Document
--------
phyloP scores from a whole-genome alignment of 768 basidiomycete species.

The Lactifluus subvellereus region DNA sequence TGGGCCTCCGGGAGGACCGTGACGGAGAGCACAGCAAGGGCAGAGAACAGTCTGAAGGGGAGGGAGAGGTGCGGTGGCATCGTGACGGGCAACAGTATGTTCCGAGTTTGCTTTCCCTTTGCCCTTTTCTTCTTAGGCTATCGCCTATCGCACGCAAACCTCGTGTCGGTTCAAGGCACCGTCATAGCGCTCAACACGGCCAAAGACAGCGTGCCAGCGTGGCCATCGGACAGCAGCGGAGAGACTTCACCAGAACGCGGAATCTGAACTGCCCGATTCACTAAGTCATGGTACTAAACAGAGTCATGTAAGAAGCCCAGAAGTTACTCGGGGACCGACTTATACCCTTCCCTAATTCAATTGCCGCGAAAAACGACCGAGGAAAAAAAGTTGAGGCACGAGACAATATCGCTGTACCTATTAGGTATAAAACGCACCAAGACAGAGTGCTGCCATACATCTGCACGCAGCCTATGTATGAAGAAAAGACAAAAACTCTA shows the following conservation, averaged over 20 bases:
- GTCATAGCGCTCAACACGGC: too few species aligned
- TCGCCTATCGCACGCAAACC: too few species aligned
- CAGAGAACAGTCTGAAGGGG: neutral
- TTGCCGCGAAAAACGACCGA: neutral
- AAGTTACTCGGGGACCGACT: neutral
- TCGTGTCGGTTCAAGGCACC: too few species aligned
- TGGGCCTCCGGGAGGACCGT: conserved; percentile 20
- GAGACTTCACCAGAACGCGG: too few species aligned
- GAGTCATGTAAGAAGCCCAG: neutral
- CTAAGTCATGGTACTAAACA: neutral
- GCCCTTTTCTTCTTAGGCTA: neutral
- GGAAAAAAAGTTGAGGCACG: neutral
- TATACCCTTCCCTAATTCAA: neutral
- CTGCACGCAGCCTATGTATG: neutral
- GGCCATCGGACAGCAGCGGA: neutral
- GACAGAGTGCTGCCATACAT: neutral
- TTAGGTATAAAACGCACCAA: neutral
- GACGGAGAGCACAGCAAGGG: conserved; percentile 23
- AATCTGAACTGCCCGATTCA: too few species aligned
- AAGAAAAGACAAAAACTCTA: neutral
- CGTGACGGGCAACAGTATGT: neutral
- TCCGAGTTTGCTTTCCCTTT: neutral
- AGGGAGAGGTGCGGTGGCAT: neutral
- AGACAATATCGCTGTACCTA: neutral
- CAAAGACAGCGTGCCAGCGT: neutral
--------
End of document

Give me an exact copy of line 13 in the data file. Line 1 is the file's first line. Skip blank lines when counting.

- GCCCTTTTCTTCTTAGGCTA: neutral